I manage Geminiʻs social media channels, including our Facebook, Twitter, and blog. I also assist in soliciting, editing and locally promoting Gemini press releases, web features, and articles. One of my favorite parts of my job is coordinating and participating in local outreach events and activities like our Journey Through the Universe  program, and finally Iʻm also a back up tour guide. I do a little bit of everything!

How long have you worked for Gemini?

 I started as an intern in August 2015, and was hired full-time in March 2016.

What drew you to this job?

love math and science and like talking to people about STEM subjects in a relaxed, easily digestible way. Iʻm also a huge advocate of science literacy, and this job allows me to be an advocate of science literacy.

What is the best part of your job?

The best part of my job is getting out into the community to hype up students and their families about astronomy! When students approach me in KTA telling me how much fun they had in our StarLab, it makes my heart happy.

Where are you originally from/where did you grow up?

 I was born on the island of Oʻahu and grew up in Kalihi.

What skill do you think is most important to know for your job?

Hard work. Technical skills and knowledge come with time, but taking initiative and being a hard worker will make you stand out.

Why is astronomy important?

Astronomy is important because itʻs awe-inspiring. I could list off myriad technological advances and scientific discoveries, and while thatʻs very cool, it gets pretty abstract for the layperson. But the experience of taking in the Milky Way on a clear night at the Visitorʻs Information Station on Maunakea canʻt be beat and is something anyone could experience. Astronomy is also important for me, personally, because itʻs also a way of connecting my Hawaiian heritage to my passion for science.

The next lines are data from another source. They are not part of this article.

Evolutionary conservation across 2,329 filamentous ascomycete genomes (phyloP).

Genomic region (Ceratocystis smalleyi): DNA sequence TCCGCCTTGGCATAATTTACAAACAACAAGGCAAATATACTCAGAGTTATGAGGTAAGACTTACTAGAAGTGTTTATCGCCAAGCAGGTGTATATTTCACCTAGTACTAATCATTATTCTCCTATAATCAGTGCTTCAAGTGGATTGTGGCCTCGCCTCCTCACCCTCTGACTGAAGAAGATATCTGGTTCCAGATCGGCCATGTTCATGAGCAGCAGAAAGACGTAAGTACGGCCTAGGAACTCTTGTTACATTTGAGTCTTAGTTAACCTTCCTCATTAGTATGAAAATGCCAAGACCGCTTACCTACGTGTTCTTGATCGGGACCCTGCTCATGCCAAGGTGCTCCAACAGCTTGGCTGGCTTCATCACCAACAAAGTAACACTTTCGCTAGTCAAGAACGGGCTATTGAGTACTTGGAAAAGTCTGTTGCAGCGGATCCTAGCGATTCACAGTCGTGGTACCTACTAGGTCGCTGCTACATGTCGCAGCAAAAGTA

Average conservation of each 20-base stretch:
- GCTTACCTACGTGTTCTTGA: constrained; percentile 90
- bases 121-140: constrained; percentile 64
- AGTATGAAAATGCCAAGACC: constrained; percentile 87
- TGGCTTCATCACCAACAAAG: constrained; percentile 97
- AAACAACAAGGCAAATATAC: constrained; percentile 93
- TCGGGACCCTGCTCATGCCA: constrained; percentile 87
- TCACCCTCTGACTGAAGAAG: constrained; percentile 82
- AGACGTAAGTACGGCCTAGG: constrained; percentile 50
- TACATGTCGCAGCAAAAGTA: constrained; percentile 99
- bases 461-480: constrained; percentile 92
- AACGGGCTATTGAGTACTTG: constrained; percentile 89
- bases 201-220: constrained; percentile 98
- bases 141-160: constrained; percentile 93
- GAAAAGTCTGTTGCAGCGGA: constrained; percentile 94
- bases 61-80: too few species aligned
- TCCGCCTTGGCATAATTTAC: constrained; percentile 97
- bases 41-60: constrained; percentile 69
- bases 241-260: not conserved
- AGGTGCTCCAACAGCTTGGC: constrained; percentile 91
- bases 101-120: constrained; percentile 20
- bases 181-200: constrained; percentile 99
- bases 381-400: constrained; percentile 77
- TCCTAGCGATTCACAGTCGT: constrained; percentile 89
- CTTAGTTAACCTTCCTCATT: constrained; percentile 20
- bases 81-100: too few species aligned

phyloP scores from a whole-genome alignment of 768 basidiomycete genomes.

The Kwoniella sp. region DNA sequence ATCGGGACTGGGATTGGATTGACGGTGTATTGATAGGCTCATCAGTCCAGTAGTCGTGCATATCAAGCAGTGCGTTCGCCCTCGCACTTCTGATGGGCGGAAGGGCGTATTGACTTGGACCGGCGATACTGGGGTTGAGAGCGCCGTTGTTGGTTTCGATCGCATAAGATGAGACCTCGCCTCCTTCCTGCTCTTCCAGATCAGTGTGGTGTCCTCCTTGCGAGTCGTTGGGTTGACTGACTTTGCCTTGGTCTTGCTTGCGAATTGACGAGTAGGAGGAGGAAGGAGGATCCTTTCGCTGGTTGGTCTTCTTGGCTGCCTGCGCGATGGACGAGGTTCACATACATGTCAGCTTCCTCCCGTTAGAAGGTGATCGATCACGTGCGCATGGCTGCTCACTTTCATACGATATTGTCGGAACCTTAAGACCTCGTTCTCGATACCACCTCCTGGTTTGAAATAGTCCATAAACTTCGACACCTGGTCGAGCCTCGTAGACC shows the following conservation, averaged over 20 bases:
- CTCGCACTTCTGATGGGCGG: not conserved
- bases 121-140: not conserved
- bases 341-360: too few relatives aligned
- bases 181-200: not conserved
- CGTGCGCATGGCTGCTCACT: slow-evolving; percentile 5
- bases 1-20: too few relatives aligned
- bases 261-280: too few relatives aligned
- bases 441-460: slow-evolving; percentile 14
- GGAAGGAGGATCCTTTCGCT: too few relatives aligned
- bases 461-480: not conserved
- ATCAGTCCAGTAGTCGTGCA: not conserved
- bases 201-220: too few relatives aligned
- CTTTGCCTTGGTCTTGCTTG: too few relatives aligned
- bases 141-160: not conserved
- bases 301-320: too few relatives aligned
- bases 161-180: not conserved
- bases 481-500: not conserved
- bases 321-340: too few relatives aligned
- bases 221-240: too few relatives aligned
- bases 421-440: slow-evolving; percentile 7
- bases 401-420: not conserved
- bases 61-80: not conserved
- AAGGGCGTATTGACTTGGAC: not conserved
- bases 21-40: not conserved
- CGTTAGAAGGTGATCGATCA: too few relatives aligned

What is your favorite movie?

 [Insert Hayao Miyazaki film here]

What is the latest book you have read?

I read a lot. The last book I read and really liked was The Ghost Bride by Yangsze Choo. I like sci-fi, fantasy, and have read an embarrassing number of romance novels.

What three albums would you bring with you to a desert island?

The Fool – Ryn Weaver
Puberty 2 – Mitski
Our Own House – MisterWives

What is one hobby of yours?

I play lots of video games (mostly console) although Iʻve been known to make sparse Steam appearances on my friendsʻ lists.

Favorite beverage?

Non-alcoholic: Barqʻs rootbeer

Alcoholic: White Mountain Porter from Big Island Brewhaus

Check back next month to learn more about the staff that help Gemini to explore the Universe and share its wonders!

Celebrate the Large and Long Program: Dark Energy Survey Supernova Cosmology

Celebrate the Large and Long Program! is a series of blog posts which showcase the high-impact science under the Large and Long Program of Gemini Observatory.

What is the Large and Long Program?